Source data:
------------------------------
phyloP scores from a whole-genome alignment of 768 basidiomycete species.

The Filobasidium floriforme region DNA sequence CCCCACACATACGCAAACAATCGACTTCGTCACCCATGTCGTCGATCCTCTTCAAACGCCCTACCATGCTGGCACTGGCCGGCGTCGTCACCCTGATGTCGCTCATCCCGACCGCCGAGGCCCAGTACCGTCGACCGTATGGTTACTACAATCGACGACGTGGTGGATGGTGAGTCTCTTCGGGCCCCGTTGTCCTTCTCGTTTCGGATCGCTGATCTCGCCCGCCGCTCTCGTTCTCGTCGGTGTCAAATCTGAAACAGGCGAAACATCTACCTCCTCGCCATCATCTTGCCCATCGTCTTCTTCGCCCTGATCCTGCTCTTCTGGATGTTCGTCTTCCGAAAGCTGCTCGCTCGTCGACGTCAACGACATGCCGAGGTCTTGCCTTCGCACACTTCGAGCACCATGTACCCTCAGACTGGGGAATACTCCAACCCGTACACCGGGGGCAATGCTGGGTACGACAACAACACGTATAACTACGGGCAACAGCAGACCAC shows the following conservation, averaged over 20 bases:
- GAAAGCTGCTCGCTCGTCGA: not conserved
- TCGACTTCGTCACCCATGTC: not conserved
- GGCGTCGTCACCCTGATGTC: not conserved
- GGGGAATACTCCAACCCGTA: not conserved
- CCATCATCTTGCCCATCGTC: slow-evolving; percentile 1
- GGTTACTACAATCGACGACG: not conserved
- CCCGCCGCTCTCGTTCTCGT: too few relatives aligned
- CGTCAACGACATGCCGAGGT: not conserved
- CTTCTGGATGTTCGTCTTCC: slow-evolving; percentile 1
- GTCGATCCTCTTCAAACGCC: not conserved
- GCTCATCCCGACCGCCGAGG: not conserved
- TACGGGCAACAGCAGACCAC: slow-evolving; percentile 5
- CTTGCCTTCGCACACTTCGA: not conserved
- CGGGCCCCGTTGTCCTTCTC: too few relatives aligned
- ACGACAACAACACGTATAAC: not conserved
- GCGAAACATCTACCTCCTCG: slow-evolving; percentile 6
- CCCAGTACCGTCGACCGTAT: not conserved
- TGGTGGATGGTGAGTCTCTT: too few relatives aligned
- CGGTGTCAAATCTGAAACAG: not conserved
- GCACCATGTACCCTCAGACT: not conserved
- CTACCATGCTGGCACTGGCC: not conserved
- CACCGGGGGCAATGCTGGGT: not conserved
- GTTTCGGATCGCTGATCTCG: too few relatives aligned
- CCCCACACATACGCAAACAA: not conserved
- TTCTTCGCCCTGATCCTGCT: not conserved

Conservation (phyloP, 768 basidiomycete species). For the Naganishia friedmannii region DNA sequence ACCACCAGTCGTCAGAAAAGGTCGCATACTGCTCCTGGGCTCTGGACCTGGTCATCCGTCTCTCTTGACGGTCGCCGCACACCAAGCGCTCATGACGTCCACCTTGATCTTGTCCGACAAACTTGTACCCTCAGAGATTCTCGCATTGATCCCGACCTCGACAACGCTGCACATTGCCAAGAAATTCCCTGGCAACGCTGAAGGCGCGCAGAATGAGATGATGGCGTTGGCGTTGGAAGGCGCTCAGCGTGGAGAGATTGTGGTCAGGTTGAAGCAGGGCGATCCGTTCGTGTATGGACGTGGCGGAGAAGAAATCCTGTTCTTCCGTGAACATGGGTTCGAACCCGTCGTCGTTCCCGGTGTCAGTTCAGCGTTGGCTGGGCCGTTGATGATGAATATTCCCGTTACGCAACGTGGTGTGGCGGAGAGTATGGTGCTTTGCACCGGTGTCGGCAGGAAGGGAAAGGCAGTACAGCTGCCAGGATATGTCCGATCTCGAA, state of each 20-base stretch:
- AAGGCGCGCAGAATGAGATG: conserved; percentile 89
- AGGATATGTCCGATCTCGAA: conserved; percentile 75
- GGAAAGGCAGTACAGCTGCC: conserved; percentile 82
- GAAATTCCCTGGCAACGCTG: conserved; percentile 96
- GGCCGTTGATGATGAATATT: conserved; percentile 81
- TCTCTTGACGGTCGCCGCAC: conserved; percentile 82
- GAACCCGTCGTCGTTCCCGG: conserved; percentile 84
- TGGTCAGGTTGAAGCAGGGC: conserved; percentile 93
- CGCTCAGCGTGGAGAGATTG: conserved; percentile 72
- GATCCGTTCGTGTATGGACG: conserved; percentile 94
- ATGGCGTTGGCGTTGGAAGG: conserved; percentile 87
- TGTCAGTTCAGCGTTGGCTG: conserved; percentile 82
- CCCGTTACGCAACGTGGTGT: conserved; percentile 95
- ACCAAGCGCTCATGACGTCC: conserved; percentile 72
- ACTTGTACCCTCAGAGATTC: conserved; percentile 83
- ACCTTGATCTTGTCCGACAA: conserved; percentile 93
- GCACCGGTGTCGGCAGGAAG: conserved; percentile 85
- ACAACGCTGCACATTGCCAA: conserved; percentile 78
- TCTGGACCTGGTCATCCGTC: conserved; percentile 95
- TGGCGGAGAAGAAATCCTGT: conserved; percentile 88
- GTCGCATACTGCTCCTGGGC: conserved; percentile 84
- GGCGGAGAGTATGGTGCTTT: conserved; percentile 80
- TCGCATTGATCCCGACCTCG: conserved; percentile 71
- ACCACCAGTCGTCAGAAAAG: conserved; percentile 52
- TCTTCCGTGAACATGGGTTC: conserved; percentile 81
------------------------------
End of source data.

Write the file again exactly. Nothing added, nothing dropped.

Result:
phyloP scores from a whole-genome alignment of 768 basidiomycete species.

The Filobasidium floriforme region DNA sequence CCCCACACATACGCAAACAATCGACTTCGTCACCCATGTCGTCGATCCTCTTCAAACGCCCTACCATGCTGGCACTGGCCGGCGTCGTCACCCTGATGTCGCTCATCCCGACCGCCGAGGCCCAGTACCGTCGACCGTATGGTTACTACAATCGACGACGTGGTGGATGGTGAGTCTCTTCGGGCCCCGTTGTCCTTCTCGTTTCGGATCGCTGATCTCGCCCGCCGCTCTCGTTCTCGTCGGTGTCAAATCTGAAACAGGCGAAACATCTACCTCCTCGCCATCATCTTGCCCATCGTCTTCTTCGCCCTGATCCTGCTCTTCTGGATGTTCGTCTTCCGAAAGCTGCTCGCTCGTCGACGTCAACGACATGCCGAGGTCTTGCCTTCGCACACTTCGAGCACCATGTACCCTCAGACTGGGGAATACTCCAACCCGTACACCGGGGGCAATGCTGGGTACGACAACAACACGTATAACTACGGGCAACAGCAGACCAC shows the following conservation, averaged over 20 bases:
- GAAAGCTGCTCGCTCGTCGA: not conserved
- TCGACTTCGTCACCCATGTC: not conserved
- GGCGTCGTCACCCTGATGTC: not conserved
- GGGGAATACTCCAACCCGTA: not conserved
- CCATCATCTTGCCCATCGTC: slow-evolving; percentile 1
- GGTTACTACAATCGACGACG: not conserved
- CCCGCCGCTCTCGTTCTCGT: too few relatives aligned
- CGTCAACGACATGCCGAGGT: not conserved
- CTTCTGGATGTTCGTCTTCC: slow-evolving; percentile 1
- GTCGATCCTCTTCAAACGCC: not conserved
- GCTCATCCCGACCGCCGAGG: not conserved
- TACGGGCAACAGCAGACCAC: slow-evolving; percentile 5
- CTTGCCTTCGCACACTTCGA: not conserved
- CGGGCCCCGTTGTCCTTCTC: too few relatives aligned
- ACGACAACAACACGTATAAC: not conserved
- GCGAAACATCTACCTCCTCG: slow-evolving; percentile 6
- CCCAGTACCGTCGACCGTAT: not conserved
- TGGTGGATGGTGAGTCTCTT: too few relatives aligned
- CGGTGTCAAATCTGAAACAG: not conserved
- GCACCATGTACCCTCAGACT: not conserved
- CTACCATGCTGGCACTGGCC: not conserved
- CACCGGGGGCAATGCTGGGT: not conserved
- GTTTCGGATCGCTGATCTCG: too few relatives aligned
- CCCCACACATACGCAAACAA: not conserved
- TTCTTCGCCCTGATCCTGCT: not conserved

Conservation (phyloP, 768 basidiomycete species). For the Naganishia friedmannii region DNA sequence ACCACCAGTCGTCAGAAAAGGTCGCATACTGCTCCTGGGCTCTGGACCTGGTCATCCGTCTCTCTTGACGGTCGCCGCACACCAAGCGCTCATGACGTCCACCTTGATCTTGTCCGACAAACTTGTACCCTCAGAGATTCTCGCATTGATCCCGACCTCGACAACGCTGCACATTGCCAAGAAATTCCCTGGCAACGCTGAAGGCGCGCAGAATGAGATGATGGCGTTGGCGTTGGAAGGCGCTCAGCGTGGAGAGATTGTGGTCAGGTTGAAGCAGGGCGATCCGTTCGTGTATGGACGTGGCGGAGAAGAAATCCTGTTCTTCCGTGAACATGGGTTCGAACCCGTCGTCGTTCCCGGTGTCAGTTCAGCGTTGGCTGGGCCGTTGATGATGAATATTCCCGTTACGCAACGTGGTGTGGCGGAGAGTATGGTGCTTTGCACCGGTGTCGGCAGGAAGGGAAAGGCAGTACAGCTGCCAGGATATGTCCGATCTCGAA, state of each 20-base stretch:
- AAGGCGCGCAGAATGAGATG: conserved; percentile 89
- AGGATATGTCCGATCTCGAA: conserved; percentile 75
- GGAAAGGCAGTACAGCTGCC: conserved; percentile 82
- GAAATTCCCTGGCAACGCTG: conserved; percentile 96
- GGCCGTTGATGATGAATATT: conserved; percentile 81
- TCTCTTGACGGTCGCCGCAC: conserved; percentile 82
- GAACCCGTCGTCGTTCCCGG: conserved; percentile 84
- TGGTCAGGTTGAAGCAGGGC: conserved; percentile 93
- CGCTCAGCGTGGAGAGATTG: conserved; percentile 72
- GATCCGTTCGTGTATGGACG: conserved; percentile 94
- ATGGCGTTGGCGTTGGAAGG: conserved; percentile 87
- TGTCAGTTCAGCGTTGGCTG: conserved; percentile 82
- CCCGTTACGCAACGTGGTGT: conserved; percentile 95
- ACCAAGCGCTCATGACGTCC: conserved; percentile 72
- ACTTGTACCCTCAGAGATTC: conserved; percentile 83
- ACCTTGATCTTGTCCGACAA: conserved; percentile 93
- GCACCGGTGTCGGCAGGAAG: conserved; percentile 85
- ACAACGCTGCACATTGCCAA: conserved; percentile 78
- TCTGGACCTGGTCATCCGTC: conserved; percentile 95
- TGGCGGAGAAGAAATCCTGT: conserved; percentile 88
- GTCGCATACTGCTCCTGGGC: conserved; percentile 84
- GGCGGAGAGTATGGTGCTTT: conserved; percentile 80
- TCGCATTGATCCCGACCTCG: conserved; percentile 71
- ACCACCAGTCGTCAGAAAAG: conserved; percentile 52
- TCTTCCGTGAACATGGGTTC: conserved; percentile 81